Washburn looks to spark conversations and learning concerning citizenship and suffrage
This spring, Washburn students, faculty and staff will participate in a series of coordinated events that examine the concepts of citizenship and suffrage across the world and throughout history in order to foster civic engagement, as well as awareness of and empathy for disenfranchised and oppressed populations.
The majority of events are free and open to the public.
Washburn University is introducing a new, diversity-related topic to engage the Washburn community in a conversation and collective learning experience on timely subjects every spring semester.
Known as WUmester, the topic is explored through curriculum and special events.
The 2020 citizenship and suffrage theme is inspired by the election year in the United States.
This year also marks the 150th anniversary of the 15th amendment, which gave African American men the right to vote, as well as the centennial anniversary of the 19th amendment that extended voting rights to white women.
Further, it is a census year when the U.S. Constitution requires every resident of the nation to be counted for the purposes of allocating representation in U.S. House of Representatives and billions of dollars in federal funds to local communities.
“Citizenship is a status that carries with it both rights and duties. It is not a static concept, but has instead varied widely throughout history and across regions,” said Dr. Kelly Erby, assistant dean of the Washburn University College of Arts and Sciences, associate professor of history and chair of the WUmester committee.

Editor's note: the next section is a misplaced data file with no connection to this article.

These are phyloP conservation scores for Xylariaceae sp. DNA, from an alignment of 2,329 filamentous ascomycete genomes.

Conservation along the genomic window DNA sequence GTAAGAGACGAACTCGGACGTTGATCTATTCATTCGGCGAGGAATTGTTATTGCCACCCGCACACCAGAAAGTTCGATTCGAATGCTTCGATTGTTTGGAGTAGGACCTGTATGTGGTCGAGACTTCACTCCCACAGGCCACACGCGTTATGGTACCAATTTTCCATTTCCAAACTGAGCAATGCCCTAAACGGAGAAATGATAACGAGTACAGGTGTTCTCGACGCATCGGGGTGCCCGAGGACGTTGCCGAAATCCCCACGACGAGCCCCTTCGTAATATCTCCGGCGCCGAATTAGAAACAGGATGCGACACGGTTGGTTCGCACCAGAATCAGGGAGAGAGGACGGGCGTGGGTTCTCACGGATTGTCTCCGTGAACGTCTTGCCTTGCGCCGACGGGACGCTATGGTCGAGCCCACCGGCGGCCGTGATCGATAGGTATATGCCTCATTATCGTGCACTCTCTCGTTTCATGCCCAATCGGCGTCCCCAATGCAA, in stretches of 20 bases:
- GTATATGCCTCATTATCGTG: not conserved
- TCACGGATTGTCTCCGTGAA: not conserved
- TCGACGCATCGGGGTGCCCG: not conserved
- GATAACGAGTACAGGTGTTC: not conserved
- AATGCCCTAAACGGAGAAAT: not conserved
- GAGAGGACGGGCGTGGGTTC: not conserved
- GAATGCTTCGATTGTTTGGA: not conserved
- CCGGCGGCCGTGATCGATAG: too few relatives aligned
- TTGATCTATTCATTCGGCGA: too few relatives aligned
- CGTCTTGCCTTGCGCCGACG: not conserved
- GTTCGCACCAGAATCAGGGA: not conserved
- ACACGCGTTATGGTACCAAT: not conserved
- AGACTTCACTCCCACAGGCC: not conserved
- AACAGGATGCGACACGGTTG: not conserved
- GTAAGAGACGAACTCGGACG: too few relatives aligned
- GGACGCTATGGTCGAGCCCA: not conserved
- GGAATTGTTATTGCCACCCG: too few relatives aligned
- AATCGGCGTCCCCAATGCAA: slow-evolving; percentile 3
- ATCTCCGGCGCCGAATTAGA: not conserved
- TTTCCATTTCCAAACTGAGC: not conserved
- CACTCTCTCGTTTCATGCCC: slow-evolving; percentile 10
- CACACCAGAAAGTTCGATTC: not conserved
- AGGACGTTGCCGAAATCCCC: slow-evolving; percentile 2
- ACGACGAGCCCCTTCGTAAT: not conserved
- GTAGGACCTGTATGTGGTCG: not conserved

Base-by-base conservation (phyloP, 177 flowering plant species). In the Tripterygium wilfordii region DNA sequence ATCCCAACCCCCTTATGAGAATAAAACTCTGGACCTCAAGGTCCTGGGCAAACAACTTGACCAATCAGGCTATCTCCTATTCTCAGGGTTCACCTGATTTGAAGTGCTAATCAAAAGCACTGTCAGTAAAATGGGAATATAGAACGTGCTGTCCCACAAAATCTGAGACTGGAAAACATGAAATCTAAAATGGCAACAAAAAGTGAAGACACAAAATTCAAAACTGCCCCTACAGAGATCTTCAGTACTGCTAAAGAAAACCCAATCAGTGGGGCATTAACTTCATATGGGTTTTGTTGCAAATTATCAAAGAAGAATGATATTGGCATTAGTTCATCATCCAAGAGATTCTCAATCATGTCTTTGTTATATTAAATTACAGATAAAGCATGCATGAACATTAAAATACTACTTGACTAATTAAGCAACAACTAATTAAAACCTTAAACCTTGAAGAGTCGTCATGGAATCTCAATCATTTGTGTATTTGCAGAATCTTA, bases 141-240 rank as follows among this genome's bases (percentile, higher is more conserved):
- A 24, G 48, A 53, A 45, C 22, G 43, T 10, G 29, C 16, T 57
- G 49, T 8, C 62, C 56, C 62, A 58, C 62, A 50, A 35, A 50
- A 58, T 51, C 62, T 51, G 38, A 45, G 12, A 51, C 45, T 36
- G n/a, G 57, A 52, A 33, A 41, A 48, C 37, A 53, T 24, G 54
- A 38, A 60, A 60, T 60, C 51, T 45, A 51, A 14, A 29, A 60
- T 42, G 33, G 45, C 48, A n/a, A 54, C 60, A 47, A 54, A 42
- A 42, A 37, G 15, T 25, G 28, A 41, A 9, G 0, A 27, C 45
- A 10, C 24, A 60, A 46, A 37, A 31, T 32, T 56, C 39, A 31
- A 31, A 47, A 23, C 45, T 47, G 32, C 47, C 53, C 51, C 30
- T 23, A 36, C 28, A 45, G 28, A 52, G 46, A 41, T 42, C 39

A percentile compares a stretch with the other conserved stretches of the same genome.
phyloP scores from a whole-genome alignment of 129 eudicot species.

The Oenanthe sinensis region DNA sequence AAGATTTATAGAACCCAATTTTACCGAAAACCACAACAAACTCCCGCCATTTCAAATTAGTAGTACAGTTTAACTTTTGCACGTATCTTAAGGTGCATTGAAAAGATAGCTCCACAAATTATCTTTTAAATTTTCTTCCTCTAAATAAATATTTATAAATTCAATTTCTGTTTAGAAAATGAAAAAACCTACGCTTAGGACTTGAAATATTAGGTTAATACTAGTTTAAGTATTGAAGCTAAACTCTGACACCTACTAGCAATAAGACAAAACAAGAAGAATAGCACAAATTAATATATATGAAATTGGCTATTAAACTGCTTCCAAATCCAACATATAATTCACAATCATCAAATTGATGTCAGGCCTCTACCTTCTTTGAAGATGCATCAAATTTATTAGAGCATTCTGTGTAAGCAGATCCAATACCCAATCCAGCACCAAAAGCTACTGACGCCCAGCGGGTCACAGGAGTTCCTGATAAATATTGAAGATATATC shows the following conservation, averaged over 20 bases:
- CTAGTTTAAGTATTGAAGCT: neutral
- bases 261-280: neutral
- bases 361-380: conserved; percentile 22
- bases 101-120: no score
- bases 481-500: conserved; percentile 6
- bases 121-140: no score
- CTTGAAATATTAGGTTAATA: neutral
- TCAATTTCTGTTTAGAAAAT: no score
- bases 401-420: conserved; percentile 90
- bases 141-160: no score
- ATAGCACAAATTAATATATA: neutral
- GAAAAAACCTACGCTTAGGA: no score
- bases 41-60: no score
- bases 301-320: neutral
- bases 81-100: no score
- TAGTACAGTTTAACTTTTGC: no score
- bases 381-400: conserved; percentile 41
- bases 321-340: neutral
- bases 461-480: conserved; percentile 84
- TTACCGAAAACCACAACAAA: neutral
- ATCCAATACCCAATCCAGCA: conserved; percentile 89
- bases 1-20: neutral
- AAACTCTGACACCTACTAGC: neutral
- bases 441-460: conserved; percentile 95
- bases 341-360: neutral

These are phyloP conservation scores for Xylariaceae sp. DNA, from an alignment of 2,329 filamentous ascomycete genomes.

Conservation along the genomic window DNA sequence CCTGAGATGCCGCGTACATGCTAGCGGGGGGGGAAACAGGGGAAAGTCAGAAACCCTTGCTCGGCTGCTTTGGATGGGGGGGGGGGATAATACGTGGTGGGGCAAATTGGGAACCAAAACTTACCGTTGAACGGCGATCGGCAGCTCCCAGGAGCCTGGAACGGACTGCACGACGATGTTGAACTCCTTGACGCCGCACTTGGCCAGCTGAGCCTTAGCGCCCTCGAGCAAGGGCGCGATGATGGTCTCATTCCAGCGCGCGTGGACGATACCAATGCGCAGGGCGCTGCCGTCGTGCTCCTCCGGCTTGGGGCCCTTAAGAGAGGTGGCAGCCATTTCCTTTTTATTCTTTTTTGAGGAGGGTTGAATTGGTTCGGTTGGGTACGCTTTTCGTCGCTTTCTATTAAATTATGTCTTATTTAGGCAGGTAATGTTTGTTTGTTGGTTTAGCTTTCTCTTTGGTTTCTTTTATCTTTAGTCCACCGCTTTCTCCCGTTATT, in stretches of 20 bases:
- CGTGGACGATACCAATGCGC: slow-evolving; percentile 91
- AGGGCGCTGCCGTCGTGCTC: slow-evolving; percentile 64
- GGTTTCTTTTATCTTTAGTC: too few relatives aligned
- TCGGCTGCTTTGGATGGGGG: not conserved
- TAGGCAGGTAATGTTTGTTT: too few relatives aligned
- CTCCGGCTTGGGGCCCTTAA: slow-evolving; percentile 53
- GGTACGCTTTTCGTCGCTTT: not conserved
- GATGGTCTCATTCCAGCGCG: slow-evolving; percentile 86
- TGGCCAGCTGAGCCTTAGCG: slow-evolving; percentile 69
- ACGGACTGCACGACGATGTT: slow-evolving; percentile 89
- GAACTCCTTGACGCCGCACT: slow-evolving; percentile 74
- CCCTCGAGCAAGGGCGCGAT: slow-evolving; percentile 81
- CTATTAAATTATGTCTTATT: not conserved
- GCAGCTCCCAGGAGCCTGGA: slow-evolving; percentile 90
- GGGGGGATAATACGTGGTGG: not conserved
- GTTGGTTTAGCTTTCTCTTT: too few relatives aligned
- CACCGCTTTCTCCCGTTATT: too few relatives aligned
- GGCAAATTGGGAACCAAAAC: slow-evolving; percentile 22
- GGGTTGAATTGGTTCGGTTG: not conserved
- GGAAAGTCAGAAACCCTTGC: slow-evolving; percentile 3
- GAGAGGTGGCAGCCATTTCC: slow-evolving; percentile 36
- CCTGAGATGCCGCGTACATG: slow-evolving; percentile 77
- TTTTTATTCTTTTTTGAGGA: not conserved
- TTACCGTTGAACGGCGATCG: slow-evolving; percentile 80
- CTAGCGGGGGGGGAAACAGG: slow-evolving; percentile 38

“What are the rights of citizenship? In the United States, we often think of suffrage—the right to vote—as a primary right and privilege of citizenship. But it was not always necessary to be a citizen to vote in this country, and many citizens were long disenfranchised because of their race, sex, or poverty, among other reasons. Voter suppression remains a problem today. But in many other nations in the world, citizenship does not entail voting rights at all. In thinking about citizenship, some emphasize the duties that citizenship should demand, duties that may include political participation, environmental stewardship, military or government service, or social and political activism. Other countries, however, have very different concepts of what citizenship entails.”
WUmester 2020 will examine who belongs to this and other nations, who has historically belonged, and what belonging—and not belonging—means.